Now, what underlay this view of Shakespeare is the following:. What we cannot know constitutionally as scientists is the world which is made up of whole and indefeasible objects, and this is the world which poetry recovers for us.

Art gratifies a perceptual impulse and exhibits the minimum of reason. In case that wasn't clear, I'll read you, briefly, from a letter to his friend, Allen Tate:.

Now, what I'll just ask you to think about is, what he is saying is that the role of poetry, of literature, of all art is to take that impulse toward reason, toward cognition, toward science, and make sure that it gets directed back, toward that part of you that you share with the beasts: The five senses, and you know which is the favorite, and the appetites.

As I said, these fellows realized that some of their views were getting unpopular in the late 's. William Yandell Elliott, who at that point was the head of the Harvard Government Department, who had written a number of books including The New British Empire and The Need for Constitutional Reform , about the need to turn the United States into a government based on a permanent bureaucracy, tied to the nobility as was his beloved Britain, joined with another Agrarian, Herbert Agar, and also with Bertrand Russell's agent in the United States Robert Maynard Hutchins, and with a number of other people whom you would tend to identify as being sort of "leftist," like the novelist, Thomas Mann, in issuing a book in , called The City of Man: A Declaration of World Democracy.

This was an appeal for the United States to join the war effort in defense of beloved Britain, but only on very special terms.

Namely, that the war be used to destroy all nations and to establish a new government of a particular sort. Now, I'll read you a little bit from that.

They say that the war must guarantee that, "the heresy of nationalism is conquered and the absurd architecture of the present world is finally dismantled.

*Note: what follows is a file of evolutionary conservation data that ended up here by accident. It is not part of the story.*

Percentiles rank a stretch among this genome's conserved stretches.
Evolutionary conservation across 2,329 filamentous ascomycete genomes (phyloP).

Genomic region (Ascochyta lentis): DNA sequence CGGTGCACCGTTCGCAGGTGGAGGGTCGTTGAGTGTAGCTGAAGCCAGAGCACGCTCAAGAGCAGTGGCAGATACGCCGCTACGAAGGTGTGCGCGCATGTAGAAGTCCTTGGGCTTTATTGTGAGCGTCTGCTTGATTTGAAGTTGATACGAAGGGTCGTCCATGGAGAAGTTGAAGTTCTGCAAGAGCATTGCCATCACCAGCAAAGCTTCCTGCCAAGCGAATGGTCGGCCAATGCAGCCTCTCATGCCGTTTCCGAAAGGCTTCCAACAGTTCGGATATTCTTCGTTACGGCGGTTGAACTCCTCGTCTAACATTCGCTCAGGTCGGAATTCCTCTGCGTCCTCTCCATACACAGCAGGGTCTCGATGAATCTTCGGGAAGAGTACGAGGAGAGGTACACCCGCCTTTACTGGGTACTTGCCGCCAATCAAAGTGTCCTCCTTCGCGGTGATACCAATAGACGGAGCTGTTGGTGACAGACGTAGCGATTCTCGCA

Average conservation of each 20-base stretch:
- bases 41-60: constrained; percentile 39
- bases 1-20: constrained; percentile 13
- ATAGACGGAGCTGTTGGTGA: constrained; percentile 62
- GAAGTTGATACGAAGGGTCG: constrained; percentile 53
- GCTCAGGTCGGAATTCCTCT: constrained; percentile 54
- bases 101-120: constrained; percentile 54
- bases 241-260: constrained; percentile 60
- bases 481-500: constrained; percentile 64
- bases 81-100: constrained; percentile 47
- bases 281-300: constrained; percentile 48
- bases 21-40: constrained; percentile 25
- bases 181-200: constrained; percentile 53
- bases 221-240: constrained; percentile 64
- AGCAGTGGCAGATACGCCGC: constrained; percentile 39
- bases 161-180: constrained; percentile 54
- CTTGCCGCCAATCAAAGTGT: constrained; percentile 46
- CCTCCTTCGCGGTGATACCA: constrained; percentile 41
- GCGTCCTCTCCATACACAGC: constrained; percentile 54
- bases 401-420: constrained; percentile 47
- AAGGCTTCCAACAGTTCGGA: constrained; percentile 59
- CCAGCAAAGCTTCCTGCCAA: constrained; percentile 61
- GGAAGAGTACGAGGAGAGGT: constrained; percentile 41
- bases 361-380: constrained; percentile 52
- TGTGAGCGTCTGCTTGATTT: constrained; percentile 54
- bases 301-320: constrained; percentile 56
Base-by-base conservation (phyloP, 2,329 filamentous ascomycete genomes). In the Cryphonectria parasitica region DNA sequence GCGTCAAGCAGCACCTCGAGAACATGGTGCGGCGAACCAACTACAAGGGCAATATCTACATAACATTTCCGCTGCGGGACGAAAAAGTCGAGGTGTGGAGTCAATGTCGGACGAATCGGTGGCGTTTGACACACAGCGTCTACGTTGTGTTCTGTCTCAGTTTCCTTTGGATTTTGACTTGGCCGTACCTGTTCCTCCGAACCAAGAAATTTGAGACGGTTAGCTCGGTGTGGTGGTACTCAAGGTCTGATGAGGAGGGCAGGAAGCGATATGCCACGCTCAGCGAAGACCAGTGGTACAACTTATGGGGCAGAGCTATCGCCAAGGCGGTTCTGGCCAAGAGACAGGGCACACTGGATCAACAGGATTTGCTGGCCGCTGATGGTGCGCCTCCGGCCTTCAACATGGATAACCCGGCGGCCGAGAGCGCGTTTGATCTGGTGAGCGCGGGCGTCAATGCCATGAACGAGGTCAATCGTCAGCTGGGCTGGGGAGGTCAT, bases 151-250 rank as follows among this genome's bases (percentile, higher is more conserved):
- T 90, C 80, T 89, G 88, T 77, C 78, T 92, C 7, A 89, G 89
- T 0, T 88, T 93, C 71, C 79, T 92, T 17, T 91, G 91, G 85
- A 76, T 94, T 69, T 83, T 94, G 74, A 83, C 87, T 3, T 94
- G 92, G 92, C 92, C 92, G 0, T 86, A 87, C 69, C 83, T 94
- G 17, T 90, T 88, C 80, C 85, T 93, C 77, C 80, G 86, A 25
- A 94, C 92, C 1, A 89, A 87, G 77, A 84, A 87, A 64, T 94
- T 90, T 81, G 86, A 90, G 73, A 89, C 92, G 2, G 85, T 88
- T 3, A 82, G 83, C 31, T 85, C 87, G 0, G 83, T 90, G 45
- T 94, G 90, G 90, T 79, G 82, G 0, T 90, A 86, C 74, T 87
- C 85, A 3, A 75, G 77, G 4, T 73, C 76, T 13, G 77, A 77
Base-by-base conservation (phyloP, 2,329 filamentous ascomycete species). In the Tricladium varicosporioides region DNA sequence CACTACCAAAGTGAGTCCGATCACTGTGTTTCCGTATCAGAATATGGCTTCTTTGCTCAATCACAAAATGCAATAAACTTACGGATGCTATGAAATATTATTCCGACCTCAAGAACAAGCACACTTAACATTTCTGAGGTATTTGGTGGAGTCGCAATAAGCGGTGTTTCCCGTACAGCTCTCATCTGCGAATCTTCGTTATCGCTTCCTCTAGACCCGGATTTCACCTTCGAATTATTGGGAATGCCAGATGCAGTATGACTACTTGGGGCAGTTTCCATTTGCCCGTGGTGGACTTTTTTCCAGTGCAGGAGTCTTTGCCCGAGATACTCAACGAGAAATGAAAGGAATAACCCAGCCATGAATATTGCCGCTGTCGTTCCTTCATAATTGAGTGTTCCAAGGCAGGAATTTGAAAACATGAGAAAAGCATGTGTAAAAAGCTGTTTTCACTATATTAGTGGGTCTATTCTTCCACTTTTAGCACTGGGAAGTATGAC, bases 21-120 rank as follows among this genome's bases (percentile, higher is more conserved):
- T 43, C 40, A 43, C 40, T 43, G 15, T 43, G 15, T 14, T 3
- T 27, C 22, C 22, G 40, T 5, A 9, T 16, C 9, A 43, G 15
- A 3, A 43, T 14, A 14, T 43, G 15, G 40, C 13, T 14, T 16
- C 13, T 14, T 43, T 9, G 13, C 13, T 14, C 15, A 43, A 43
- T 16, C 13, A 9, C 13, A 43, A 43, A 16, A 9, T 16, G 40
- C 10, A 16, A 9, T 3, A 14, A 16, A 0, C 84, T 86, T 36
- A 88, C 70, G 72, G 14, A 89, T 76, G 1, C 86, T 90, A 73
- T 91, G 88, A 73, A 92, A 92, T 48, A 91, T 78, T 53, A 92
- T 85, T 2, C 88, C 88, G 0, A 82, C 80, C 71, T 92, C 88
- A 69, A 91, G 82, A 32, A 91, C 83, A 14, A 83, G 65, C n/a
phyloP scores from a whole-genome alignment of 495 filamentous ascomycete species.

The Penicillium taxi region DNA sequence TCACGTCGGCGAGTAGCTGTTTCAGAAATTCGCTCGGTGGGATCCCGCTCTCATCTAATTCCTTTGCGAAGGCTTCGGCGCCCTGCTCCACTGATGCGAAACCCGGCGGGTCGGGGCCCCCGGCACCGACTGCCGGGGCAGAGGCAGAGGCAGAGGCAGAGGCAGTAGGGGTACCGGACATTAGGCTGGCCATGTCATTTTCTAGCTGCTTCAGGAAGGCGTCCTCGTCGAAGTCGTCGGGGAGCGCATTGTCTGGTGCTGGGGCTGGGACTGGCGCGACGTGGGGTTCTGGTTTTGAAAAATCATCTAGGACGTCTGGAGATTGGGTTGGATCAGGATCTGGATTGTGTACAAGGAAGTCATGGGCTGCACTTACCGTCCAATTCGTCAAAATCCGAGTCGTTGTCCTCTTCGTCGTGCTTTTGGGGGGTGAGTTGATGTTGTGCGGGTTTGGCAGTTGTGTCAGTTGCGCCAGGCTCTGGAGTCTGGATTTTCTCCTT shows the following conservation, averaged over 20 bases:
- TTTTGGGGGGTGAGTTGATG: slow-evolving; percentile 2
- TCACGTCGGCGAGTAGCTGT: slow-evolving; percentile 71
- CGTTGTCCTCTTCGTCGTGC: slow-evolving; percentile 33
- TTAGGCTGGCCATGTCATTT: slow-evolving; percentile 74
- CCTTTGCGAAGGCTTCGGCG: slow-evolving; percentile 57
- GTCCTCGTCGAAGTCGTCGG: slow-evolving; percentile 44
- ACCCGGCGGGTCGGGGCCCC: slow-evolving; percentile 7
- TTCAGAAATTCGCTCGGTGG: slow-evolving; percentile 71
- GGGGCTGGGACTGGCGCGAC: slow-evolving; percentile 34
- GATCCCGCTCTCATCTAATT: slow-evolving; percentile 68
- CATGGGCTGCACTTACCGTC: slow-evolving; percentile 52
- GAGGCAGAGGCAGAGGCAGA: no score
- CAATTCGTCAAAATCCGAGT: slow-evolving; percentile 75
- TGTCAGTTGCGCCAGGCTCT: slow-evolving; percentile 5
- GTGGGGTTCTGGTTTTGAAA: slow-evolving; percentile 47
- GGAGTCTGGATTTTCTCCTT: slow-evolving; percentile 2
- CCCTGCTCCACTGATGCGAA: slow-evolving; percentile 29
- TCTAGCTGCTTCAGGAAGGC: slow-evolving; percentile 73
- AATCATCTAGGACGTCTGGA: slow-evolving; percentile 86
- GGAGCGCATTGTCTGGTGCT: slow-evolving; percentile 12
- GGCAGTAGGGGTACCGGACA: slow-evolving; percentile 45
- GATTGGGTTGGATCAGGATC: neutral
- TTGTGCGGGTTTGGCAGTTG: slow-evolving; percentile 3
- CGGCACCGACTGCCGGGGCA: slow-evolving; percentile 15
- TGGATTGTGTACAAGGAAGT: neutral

Under whose authority should this new order be? In this case, they name this authority the "Holy Ghost. They say, "blasphemy against the Holy Ghost shall not be forgiven unto men.

And they demand that this government be enforced by one military and police authority for the entire earth.

This is not a science-fiction movie. This is something that was pushed by people. After the war, William Yandell Elliott served on Dwight Eisenhower's National Security Council, and he served on a number of commissions which helped reorganize the government, moving toward his kind of permanent bureaucracy, bringing in non-elected, extra-Constitutional bodies like the National Security Council, the National Economic Council, and others.

This was something which was an active idea. To the extent that you know something about what is today called, "Project Democracy," and "Globalization," under which flag the United States, Britain, and allies will overthrow elected leaders like Fujimori of Peru, in the name of "Democracy," because he fought the drug trade.

We will attempt to overthrow Mahathir of Malaysia because he attempted to defend the currency of his nation. This is an idea which is being put into practice.

Now, in a moment, I'm going to let you listen to what William Yandell Elliott said. What you're going to hear are remarks which he made to the Fugitive's Reunion in , which was funded by the Rockefeller Foundation.

Henry Kissinger. He had co-authored with Kissinger Western Political Heritage , which had become the main Western Civilization textbook for training all of Harvard's incoming freshmen.

He and Kissinger together had hosted something called the Harvard International Summer Seminars which brought world leaders in, who showed some promise, in order to indoctrinate them.

And, the Fugitives were often the people who were invited to be the guest lecturers at these seminars.

Kissinger, up through , as the host of these seminars, continued to work directly with people like Allen Tate and Andrew Nelson Lytle who were brought in there.